One zone would seek to extend Central Grounds towards the Emmet Ivy Corridor. The student neighborhoods in North Grounds would get “varied uses and amenities over time.” West Grounds would seek to implement “opportunities to intensify existing academic, research, and student housing facilities.” 

One thing to note on the map is that the property on Grove Street at Roosevelt Brown south of the railroad tracks is shown as Residential Mixed-Use Redevelopment Zone. 

“The university paid $8.73 million in late August [2016] to acquire a total of 2.63 acres on seven properties on Grove Street and King Street,” I wrote in September 2016 for Charlottesville Tomorrow

This purchase was unusual because UVA purchased it directly rather than have the UVA Foundation make the acquisition. That entity’s creation was called for in 1986 Three Party Agreement between Albemarle, Charlottesville, and UVA. (view the agreement)

Stacey Hall on West Main Street is within an Academic Mixed-Use Redevelopment Zone, though a matrix on page 40 of the plan indicates that residential would be okay as a primary use. 

Directing the next set of master plans

The last Grounds Plan was adopted in 2008 and introduced the concept of Redevelopment  Zones that directed the creation of master plans for the Brandon Avenue corridor, the Emmet-Ivy Corridor, and redevelopment of sites on the northern side of Ivy Mountain.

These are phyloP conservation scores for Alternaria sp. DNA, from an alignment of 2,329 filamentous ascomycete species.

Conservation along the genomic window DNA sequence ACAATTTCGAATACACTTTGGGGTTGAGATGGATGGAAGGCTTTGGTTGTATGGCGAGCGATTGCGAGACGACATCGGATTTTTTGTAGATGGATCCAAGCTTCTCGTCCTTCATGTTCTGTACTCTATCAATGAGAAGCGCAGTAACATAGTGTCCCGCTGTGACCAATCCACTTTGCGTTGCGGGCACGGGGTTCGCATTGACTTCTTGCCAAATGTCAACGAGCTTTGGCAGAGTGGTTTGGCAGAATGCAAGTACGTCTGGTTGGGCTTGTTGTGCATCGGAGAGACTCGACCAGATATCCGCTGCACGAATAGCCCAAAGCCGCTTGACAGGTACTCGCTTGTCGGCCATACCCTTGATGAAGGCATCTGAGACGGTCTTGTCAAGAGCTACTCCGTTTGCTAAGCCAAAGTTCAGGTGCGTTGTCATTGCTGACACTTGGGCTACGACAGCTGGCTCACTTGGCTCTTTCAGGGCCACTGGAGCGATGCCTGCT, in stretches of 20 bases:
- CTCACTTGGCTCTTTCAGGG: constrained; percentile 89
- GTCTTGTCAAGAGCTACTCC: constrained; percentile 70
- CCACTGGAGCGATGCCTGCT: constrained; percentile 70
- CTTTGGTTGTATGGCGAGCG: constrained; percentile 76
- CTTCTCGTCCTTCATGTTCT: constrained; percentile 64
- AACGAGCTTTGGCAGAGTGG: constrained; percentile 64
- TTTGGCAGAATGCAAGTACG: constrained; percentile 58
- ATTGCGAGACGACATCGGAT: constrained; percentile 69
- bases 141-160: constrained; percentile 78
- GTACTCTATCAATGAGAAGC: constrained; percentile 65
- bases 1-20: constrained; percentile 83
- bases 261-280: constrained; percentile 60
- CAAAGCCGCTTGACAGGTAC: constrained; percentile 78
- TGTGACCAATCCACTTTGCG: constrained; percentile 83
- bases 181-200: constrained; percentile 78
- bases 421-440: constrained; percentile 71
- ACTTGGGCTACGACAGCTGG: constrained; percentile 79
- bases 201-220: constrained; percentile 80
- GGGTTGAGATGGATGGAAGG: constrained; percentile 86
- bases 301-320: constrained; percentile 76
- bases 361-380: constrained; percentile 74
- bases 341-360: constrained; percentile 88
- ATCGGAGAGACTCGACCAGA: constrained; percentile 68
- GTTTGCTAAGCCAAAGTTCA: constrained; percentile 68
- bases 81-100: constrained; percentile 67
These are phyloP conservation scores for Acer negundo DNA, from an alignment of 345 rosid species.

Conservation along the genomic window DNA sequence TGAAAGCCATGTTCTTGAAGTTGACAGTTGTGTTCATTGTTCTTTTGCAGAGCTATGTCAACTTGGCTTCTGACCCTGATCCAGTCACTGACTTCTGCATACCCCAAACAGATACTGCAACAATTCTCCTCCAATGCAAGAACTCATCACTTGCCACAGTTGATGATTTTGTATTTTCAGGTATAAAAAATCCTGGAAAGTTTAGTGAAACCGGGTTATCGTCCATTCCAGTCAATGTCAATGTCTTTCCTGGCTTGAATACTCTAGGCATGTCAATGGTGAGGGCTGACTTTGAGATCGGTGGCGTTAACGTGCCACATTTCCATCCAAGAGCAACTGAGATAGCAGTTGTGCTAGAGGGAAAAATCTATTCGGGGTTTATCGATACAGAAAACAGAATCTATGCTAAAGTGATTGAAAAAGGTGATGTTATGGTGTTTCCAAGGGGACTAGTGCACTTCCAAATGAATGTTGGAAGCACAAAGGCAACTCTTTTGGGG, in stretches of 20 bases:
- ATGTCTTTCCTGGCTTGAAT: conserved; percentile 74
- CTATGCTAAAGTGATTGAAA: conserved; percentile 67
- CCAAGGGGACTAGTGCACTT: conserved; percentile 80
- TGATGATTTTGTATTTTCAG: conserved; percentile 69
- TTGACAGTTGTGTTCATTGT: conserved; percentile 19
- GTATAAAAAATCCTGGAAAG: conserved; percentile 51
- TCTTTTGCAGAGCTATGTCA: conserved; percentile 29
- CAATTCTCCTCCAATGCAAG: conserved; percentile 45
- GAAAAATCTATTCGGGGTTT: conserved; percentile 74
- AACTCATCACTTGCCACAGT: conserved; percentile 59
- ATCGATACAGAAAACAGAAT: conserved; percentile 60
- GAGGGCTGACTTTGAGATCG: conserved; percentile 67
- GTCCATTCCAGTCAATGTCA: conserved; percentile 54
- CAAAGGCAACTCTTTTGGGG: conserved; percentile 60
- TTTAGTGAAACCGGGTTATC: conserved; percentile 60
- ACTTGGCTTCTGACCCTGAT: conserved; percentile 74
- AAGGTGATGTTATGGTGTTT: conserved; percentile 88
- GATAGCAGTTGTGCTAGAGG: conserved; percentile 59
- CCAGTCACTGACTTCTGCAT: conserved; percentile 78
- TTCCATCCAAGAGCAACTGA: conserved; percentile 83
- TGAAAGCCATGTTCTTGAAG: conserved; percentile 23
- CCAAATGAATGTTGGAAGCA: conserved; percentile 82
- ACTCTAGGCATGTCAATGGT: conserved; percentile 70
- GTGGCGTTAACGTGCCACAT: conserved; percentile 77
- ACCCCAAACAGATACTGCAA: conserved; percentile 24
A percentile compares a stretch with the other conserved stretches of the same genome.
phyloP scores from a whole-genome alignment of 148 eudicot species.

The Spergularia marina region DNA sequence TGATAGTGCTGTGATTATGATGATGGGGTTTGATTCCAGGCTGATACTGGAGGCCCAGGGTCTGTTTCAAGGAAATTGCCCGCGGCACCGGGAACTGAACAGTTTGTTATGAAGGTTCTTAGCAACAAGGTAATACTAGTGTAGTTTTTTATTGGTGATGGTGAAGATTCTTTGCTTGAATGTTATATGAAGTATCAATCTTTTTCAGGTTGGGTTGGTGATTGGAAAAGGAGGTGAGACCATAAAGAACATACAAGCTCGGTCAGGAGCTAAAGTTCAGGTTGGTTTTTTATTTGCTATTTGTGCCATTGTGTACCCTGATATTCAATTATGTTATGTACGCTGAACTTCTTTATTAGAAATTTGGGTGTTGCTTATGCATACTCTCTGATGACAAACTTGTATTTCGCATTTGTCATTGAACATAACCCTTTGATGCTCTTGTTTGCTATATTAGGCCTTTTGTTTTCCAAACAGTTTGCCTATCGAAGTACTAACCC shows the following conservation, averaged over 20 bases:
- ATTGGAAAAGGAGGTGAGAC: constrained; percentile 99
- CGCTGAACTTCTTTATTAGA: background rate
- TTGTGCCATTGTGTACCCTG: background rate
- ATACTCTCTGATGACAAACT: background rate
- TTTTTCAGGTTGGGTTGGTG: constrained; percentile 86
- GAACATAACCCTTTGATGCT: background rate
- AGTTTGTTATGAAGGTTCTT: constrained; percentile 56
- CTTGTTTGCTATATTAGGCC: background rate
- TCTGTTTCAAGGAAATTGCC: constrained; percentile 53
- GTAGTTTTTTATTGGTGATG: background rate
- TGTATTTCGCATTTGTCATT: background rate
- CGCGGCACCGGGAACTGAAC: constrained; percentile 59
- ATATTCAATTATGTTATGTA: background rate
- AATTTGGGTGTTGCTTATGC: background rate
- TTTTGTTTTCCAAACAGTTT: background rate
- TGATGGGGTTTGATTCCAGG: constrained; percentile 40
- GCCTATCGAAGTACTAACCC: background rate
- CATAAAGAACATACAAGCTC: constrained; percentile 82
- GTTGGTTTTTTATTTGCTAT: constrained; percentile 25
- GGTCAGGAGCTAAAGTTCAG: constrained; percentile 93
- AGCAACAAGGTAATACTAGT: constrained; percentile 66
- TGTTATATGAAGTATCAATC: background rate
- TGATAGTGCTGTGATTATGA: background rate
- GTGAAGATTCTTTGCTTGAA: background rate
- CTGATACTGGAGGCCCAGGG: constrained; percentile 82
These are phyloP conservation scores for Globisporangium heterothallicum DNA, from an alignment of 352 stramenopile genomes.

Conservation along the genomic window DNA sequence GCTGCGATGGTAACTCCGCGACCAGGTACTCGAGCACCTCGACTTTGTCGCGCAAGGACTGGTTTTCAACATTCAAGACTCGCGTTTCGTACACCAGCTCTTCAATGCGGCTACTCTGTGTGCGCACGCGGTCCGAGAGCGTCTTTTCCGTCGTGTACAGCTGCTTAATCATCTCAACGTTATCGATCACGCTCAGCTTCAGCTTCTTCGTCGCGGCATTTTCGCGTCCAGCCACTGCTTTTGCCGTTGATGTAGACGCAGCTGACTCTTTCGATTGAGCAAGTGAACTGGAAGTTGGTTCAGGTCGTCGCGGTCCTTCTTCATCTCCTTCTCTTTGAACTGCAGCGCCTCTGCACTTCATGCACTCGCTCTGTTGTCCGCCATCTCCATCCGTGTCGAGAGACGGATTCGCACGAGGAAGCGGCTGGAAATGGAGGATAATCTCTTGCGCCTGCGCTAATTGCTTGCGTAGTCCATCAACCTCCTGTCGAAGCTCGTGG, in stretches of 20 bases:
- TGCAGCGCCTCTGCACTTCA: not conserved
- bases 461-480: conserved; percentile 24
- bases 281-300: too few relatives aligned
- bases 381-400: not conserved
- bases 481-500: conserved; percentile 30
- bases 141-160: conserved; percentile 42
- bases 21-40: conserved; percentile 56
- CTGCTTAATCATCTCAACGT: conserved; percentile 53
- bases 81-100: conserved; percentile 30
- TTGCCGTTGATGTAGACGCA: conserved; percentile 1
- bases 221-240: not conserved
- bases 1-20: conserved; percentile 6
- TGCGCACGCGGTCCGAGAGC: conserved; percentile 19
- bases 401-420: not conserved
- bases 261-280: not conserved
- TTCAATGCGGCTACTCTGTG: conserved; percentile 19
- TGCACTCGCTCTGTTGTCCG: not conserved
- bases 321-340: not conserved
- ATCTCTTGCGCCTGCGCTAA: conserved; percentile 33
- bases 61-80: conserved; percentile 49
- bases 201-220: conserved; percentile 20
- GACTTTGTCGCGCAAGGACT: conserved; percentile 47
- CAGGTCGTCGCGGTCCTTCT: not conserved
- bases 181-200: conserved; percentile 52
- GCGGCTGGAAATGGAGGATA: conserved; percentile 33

When adopted, the draft framework plan will direct new areas for the next generation of master plans. 

Overall map of the scope of the UVA Grounds Framework Plan 

The plan refers several times to the impact UVA activities have on local governments. 

“Connections for pedestrians and cyclists between Central Grounds, North Grounds and Fontaine Park, are reliant on the City and County road network,” reads page 13 of the plan. “The combination of a varied topography, busy streets, a rail corridor, and athletics fields make this a difficult challenge to overcome. The opportunity addressed by the Grounds Plan is to continue to build more direct, lighted pathways separated from busy roads across Grounds.” 

The new framework also states UVA’s objective to provide enough housing for all second-year students. 

“This may increase the demand for more amenities on Grounds,” the plan continues. 

The framework also restates UVA’s commitment to the Affordable Housing Initiative. 

“This initiative is supporting the development of 1,000- 1,500 affordable housing units over a decade in Charlottesville and Albemarle County on parcels owned by the University and the UVA Foundation,” reads page 14.